Jennifer Strernick (vln.), Erin Araujo (vla.), and Eric Grata (vc.) performing Nocturnes in the Rotunda of the University Art Gallery. Photo credit: Emily O’Donnell.
Saturday, February 15, 2014 was a snowy day in Pittsburgh, just like seemingly every other day this past winter. The snow was falling hard enough in the morning that I wondered whether the celebration of Galileo’s 450th birthday would have to be cancelled, but the front passed through and the skies cleared up, so that afternoon I made my way over to Pitt’s University Art Gallery to meet the trio and go over a few final places in Nocturnes. Honestly though, there wasn’t much for me to do until people showed up. And show up they did, over a hundred or so representing many different sectors of the University and community.
UAG curator Isabelle Chartier, the driving force behind the whole event, introduced all the participants who had gathered in the front gallery where Aaron Henderson’s video montage played. Professor Paolo Palmieri, from the Department of History and Philosophy of Science gave a brief talk on Galileo, highlighting Galileo’s interest and skill in art and music as well as his contributions to astronomy.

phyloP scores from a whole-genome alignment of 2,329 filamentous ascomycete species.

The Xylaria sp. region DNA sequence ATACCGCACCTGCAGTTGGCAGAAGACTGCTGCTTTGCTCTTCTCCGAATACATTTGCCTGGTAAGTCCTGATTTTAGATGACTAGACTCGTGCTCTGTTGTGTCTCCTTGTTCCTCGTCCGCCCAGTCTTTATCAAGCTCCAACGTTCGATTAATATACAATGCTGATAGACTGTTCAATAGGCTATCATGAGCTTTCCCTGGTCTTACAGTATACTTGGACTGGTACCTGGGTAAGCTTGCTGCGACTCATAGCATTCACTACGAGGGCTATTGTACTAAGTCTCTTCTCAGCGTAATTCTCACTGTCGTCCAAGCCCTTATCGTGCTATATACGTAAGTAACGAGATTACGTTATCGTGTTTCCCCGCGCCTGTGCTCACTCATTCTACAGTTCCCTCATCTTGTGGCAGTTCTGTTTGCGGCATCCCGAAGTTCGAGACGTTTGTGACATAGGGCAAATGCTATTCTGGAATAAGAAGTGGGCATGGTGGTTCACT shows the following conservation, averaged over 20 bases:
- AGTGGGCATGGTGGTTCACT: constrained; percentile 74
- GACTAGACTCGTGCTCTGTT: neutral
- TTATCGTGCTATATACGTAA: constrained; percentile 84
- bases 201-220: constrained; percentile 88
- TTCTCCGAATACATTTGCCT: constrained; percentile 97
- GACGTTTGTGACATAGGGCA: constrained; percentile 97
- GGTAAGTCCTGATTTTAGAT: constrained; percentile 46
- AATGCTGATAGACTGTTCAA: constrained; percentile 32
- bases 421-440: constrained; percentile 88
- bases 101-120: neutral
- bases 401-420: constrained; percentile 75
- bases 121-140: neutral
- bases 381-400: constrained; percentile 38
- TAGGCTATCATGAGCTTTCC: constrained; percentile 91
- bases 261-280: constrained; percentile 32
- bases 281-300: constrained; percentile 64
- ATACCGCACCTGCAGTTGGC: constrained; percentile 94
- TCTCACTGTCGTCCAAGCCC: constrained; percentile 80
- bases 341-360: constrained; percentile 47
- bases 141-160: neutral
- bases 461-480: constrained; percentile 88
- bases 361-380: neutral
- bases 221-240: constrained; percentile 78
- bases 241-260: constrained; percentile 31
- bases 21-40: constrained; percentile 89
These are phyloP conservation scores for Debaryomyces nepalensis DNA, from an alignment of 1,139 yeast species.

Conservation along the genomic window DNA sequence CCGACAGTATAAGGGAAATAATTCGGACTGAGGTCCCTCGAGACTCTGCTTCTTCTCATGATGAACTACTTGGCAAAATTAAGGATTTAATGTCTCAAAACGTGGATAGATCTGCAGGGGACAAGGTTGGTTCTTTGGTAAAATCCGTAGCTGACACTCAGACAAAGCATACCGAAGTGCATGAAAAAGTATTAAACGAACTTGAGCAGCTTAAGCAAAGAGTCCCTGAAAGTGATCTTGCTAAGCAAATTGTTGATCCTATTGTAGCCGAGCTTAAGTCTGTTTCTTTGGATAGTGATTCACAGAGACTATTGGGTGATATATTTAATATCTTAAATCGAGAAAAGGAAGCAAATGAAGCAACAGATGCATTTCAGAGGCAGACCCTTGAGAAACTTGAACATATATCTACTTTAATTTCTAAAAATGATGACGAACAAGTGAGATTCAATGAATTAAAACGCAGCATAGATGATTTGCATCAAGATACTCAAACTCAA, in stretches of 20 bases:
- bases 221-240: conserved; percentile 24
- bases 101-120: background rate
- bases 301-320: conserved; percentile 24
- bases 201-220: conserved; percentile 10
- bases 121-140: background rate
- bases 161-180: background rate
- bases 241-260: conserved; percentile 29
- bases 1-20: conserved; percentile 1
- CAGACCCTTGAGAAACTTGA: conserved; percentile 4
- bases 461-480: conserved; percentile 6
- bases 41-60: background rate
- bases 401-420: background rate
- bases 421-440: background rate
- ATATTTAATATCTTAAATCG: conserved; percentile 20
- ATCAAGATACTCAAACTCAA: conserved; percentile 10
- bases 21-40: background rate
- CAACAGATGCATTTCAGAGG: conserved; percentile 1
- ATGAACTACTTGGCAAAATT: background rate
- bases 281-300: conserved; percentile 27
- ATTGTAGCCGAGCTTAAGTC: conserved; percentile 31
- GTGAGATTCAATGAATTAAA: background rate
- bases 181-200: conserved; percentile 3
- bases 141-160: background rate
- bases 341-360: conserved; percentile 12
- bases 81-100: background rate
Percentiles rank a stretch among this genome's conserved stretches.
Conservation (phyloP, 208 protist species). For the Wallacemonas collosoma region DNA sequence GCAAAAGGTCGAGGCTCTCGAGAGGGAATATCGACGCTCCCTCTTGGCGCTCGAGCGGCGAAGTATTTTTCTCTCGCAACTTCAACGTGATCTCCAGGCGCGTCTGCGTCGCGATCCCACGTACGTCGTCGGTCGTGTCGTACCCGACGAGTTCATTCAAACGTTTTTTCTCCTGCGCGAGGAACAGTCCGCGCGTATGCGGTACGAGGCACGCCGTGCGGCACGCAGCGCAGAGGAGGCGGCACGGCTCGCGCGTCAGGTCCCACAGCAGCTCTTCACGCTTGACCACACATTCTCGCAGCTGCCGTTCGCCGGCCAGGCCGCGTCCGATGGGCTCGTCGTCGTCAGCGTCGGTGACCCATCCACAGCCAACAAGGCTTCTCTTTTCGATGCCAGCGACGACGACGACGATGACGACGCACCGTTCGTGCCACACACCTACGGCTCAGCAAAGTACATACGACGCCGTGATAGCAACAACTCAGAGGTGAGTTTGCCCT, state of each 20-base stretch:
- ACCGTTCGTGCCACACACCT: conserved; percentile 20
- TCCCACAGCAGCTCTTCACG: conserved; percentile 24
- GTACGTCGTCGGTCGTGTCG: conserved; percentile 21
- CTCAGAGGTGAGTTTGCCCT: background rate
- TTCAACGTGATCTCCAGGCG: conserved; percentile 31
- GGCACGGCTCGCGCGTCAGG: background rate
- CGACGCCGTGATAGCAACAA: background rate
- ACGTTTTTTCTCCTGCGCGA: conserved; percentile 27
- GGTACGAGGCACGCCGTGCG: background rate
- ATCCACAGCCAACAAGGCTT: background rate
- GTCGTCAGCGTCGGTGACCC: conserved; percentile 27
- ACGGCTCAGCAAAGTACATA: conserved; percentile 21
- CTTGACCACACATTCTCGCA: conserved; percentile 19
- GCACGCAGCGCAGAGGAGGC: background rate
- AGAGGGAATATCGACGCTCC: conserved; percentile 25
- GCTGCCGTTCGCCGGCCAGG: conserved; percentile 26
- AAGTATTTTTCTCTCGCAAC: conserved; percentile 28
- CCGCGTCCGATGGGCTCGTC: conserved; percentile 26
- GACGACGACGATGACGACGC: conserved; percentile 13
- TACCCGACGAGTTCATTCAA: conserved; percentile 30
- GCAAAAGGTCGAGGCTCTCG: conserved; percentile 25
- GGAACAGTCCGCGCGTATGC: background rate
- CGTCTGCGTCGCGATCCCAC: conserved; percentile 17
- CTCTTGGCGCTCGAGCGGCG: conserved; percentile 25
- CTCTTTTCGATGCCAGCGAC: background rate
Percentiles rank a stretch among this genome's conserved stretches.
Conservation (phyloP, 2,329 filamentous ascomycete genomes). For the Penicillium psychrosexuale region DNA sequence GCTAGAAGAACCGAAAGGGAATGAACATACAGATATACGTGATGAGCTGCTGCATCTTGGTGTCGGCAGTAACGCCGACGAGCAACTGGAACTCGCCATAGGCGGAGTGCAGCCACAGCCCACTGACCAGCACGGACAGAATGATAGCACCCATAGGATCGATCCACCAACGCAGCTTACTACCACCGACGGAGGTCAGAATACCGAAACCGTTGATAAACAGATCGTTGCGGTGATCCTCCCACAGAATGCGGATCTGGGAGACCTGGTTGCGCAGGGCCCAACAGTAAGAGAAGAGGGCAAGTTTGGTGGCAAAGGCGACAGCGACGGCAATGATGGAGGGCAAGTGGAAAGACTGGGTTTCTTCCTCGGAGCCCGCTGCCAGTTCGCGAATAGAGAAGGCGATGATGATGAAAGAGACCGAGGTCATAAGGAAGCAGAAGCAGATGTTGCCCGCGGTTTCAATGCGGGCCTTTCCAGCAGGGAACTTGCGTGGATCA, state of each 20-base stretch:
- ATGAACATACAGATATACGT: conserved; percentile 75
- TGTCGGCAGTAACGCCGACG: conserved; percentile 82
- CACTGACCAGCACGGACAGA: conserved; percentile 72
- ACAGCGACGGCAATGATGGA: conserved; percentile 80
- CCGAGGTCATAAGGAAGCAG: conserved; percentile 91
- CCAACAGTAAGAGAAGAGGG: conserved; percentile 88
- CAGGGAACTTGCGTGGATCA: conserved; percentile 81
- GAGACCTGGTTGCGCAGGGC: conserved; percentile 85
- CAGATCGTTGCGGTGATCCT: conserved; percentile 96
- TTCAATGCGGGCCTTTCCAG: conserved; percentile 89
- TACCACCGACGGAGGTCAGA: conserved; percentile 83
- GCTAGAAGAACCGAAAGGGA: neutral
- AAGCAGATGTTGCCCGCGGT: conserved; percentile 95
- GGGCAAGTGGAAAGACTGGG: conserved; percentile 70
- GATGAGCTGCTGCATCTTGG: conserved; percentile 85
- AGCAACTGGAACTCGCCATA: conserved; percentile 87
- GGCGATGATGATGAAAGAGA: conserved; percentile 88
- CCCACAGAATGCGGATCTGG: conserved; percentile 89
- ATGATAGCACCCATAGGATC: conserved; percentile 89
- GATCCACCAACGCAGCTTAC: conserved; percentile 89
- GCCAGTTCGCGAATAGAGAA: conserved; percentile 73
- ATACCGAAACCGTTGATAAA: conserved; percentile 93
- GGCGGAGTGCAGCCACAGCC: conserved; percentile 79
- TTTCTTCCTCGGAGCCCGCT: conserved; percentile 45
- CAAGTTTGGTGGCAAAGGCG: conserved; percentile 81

After Dr. Palmieri’s talk, attendees were invited into the Rotunda to view Michael Morrill’s Linea Terminale paintings as the the string trio (Jennifer Sternick, violin; Erin Araujo, viola; and Eric Grata, cello) premiered Nocturnes, twelve miniatures to frame each of Michael’s twelve paintings. My hope was that people would turn toward the painting, but I think it’s very difficult to turn away from seeing a chamber ensemble do its thing. I tried to set a good example myself though, moving through the circle of paintings, studying each one for about the space of one nocturne.
From my entirely biased perspective, I think Linea Terminale and Nocturnes worked well together. Something I’ve been thinking about a lot recently is how music can alter our perception of the passage of time. When I set a text for vocal music, I’m doing nothing so much as slowing down the pace at which the text is declaimed, allowing the words to unfold more clearly, often repeating words or phrases to focus our attention. “Setting” Michael’s paintings to music was a similar sort of thing—an effort to help focus our awareness and maybe slow down time a little.
I’m so happy to have been a part of the Celebration of Galileo’s 450th Birthday. It was a very positive and successful event! I’m particularly grateful for all the hard work Isabelle Chartier did to make the event happen and to Michael for his enthusiasm and support for Nocturnes.